With this work, I will focus on phrasing, the intricacies of truly moving dynamic changes, and the all important skill of following a conductor and allowing the conductor to push and pull temple in meaningful purposeful ways. All of these skills require the musician to lift their eyes up to, to watch, and to communicate purposefully with both the conductor and the other musicians in their section, as well as the other sections.  The musician must not only know what their part is doing, they have to know what all of the others are doing as well.

In a rehearsal yesterday, we were working on some of these skills with minimal success.  The students were playing their parts reasonable well, but there was very little sense of ensemble or unity.  I decided to create an etude out of a simple major scale with the goal of eliminating the note reading aspect of the task at hand.  This, essentially, eliminates one of the multitude of tasks that the ensemble was asked to complete.   I used to an old trick that many directors and teachers have used in the past by creating a round out of a 2 octave major scale.  I had the ensemble play 3 quarter notes on each pitch (same meter as the piece) of an E flat major scale (key of the piece) in 2 octaves.  The Violin I section played first, on the third note of the scale, the 2nd Violins and Violas entered on the tonic, and on the fifth note, the celli and bass entered on the tonic. When we arrive at the top of the 2 octaves, we don't repeat the tonic and simply come back down.  Some directors will have one section hold a pedal tone on the tonic. This creates a beautiful round, reinforces the key, and provides an opportunity to drive home the need and benefits of watching the conductor and each other throughout the exercise.  I conduct throughout the etude.  I never let the 3rd pulse of the measure rush. (This is a common problem with young ensembles.)  At times I stretch the tempo and other times I push it.  Sometimes these changes are subtle and other times they are drastic. 

I also usually have the violins and violas stand for this exercise, because I am always trying to promote more movement in their playing.  This is another related concept  and I will address it in a future post.  But, the natural movement of playing while standing is often lost in the young orchestral musician.  I see so many "statues" in ensembles of every level.  We must promote movement in the orchestra so that students may give and receive visual communication from not only the conductor, but every individual piece of the ensemble.  Movement is also a key component to expressive playing, regardless of the visual communication aspect.  I see fluid movement in young ensembles less and less in my work.  I will continue to "wave this flag" in all of my work as a conductor and clinician!

This etude is wonderful for driving home the necessity of watching and lifting up one's eyes.  It invariably is less than terrific the first time we do it.  Students lose focus on the task, become passive, and, ultimately, it doesn't' really work.  Often the 2nd time through, it works better.  Yesterday, I went back to the piece after we did the etude twice, and it was much more cohesive!  Then we returned to the etude and it was much better!  The concept was beginning to realized.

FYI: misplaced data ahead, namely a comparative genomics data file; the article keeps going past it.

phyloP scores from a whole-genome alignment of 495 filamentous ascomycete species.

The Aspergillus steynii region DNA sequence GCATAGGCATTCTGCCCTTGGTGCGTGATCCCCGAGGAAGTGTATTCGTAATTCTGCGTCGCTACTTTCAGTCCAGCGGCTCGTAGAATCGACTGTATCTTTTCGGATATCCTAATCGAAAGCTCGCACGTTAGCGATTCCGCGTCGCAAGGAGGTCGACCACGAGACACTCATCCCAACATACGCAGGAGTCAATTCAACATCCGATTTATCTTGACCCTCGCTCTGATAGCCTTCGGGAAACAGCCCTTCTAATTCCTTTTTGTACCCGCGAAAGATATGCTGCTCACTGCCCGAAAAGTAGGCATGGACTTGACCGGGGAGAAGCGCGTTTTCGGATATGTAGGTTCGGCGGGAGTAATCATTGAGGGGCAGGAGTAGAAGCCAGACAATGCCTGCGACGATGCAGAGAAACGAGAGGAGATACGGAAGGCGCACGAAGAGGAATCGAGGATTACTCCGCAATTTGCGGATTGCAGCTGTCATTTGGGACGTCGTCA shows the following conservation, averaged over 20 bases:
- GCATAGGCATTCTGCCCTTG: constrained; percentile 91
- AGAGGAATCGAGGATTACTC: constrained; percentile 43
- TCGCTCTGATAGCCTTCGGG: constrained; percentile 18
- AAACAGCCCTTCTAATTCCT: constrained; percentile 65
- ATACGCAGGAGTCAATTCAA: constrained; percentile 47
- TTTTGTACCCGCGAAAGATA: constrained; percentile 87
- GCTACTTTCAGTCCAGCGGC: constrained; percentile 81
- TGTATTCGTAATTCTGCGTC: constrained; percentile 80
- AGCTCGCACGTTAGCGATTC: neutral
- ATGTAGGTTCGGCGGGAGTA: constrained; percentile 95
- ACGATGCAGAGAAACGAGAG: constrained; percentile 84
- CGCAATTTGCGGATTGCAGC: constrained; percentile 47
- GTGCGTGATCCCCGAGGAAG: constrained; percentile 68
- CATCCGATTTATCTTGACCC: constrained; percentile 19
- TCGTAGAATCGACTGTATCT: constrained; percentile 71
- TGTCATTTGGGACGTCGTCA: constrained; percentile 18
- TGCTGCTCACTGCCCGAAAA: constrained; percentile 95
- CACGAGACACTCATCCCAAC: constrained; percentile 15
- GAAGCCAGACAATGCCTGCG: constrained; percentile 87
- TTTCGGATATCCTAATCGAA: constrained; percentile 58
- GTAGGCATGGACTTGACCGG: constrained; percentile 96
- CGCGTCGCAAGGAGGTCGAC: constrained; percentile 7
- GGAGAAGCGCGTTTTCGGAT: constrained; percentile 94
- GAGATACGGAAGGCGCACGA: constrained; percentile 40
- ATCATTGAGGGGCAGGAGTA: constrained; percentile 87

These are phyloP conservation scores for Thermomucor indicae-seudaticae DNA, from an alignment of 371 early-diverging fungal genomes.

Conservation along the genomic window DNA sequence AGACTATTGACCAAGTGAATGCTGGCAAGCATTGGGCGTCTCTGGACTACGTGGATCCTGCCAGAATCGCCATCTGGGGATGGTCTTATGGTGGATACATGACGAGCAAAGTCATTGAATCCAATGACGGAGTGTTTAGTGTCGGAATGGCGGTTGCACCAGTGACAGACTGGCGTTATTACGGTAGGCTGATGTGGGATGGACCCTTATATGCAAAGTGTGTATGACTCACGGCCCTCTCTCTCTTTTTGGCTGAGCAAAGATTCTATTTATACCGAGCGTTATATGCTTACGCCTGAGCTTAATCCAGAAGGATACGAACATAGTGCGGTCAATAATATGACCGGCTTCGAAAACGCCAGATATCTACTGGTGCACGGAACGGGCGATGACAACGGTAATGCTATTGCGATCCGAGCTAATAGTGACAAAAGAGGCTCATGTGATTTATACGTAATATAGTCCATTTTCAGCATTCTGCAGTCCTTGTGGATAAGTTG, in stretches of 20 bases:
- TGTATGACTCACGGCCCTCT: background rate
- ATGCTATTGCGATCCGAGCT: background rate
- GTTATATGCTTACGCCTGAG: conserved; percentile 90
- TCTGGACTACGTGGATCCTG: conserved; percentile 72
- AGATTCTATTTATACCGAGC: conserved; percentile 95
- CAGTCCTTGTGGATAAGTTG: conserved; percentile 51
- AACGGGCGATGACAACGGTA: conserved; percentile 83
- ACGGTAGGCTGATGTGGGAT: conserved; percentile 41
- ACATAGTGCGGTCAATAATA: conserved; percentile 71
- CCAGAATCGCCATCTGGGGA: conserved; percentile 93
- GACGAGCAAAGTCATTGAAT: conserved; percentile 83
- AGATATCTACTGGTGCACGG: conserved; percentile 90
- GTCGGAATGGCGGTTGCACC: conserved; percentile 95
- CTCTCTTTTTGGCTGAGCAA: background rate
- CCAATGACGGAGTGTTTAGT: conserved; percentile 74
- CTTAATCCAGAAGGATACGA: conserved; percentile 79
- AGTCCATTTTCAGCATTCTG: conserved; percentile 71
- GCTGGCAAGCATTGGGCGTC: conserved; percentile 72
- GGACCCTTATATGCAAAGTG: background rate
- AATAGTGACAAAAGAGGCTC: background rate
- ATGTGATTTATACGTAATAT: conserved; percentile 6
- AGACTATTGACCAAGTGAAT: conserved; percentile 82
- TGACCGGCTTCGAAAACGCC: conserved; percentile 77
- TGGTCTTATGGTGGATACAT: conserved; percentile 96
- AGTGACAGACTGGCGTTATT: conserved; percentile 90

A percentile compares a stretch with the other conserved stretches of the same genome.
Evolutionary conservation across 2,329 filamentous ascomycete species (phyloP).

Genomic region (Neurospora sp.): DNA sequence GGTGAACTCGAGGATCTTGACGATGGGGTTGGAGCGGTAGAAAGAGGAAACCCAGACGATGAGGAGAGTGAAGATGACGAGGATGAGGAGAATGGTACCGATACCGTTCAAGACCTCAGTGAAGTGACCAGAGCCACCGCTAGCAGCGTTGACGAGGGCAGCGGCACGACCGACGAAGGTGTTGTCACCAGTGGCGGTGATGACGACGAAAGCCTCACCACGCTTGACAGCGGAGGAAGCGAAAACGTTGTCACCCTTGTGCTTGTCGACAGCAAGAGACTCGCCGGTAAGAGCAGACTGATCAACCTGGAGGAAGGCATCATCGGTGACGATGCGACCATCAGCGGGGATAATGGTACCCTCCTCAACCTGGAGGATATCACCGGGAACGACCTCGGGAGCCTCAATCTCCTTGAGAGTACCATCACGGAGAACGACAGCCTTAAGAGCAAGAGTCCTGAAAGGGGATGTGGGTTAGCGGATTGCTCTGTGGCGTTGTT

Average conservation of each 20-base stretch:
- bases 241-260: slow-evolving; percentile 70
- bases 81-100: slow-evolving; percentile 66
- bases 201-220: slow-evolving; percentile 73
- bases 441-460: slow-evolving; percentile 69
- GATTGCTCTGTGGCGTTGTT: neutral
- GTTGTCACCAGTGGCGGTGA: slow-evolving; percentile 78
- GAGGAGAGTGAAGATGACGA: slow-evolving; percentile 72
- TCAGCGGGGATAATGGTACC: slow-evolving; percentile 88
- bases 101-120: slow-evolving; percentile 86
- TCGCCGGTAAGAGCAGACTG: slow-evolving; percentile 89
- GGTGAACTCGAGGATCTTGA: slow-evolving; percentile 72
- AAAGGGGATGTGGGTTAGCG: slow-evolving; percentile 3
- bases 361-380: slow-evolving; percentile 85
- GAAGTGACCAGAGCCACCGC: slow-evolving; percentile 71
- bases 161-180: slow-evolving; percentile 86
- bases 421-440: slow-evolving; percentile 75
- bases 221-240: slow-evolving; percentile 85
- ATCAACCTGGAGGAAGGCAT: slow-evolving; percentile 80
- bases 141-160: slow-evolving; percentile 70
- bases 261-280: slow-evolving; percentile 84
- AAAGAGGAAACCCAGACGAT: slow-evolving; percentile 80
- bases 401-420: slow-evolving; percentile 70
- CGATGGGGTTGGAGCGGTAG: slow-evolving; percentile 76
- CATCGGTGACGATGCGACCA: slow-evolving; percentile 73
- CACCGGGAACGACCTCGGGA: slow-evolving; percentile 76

Many of you know that my belief that all good pedagogy has 4 important components.  There is a SYSTEM, it is SEQUENTIAL, It has strong, authentic, NOMENCLATURE, and involves a HARMONIC UNDERPINNING.  This exercise has all of this.  It is a system designed to encourage young musicians to watch and communicate with purpose.  It is a starting point in the sequence for this skill that ultimately comes back to the repertoire.  With this, I introduce the nomenclature of push, pull, ritard, rubato, upbeat, downbeat, etc.  And, of course, the major scale, possible pedal tone, and tonality are the foundation of the harmonic underpinning.  All of this is rock solid, from my perspective.

So, regardless of whether you are rehearsing a grade one arrangement of "Let it Go," from Frozen, or Barber's "Adagio" with an all state level group, the challenge remains of getting the group to watch in a meaningful, purposeful way.  Perhaps this exercise will provide the foundation for a lesson for you to use.   I feel like it was effective for my ensemble yesterday.  On we go!


Wednesday, July 1, 2015

Repertoire stress

I know that I have posted before about the challenges of selecting repertoire for youth orchestras. This continues to be a primary topic for me, particularly in that I always seem to feel stress over selecting quality repertoire that provides the appropriate challenge for students and yet leaves some meat on the bone (time in rehearsal) for teaching musicianship, tone quality, and other orchestral concepts.  My guess is that many music ensemble instructors out there feel the same stress on a regular basis.  So, music teachers, and particularly ensemble directors, this post is for you.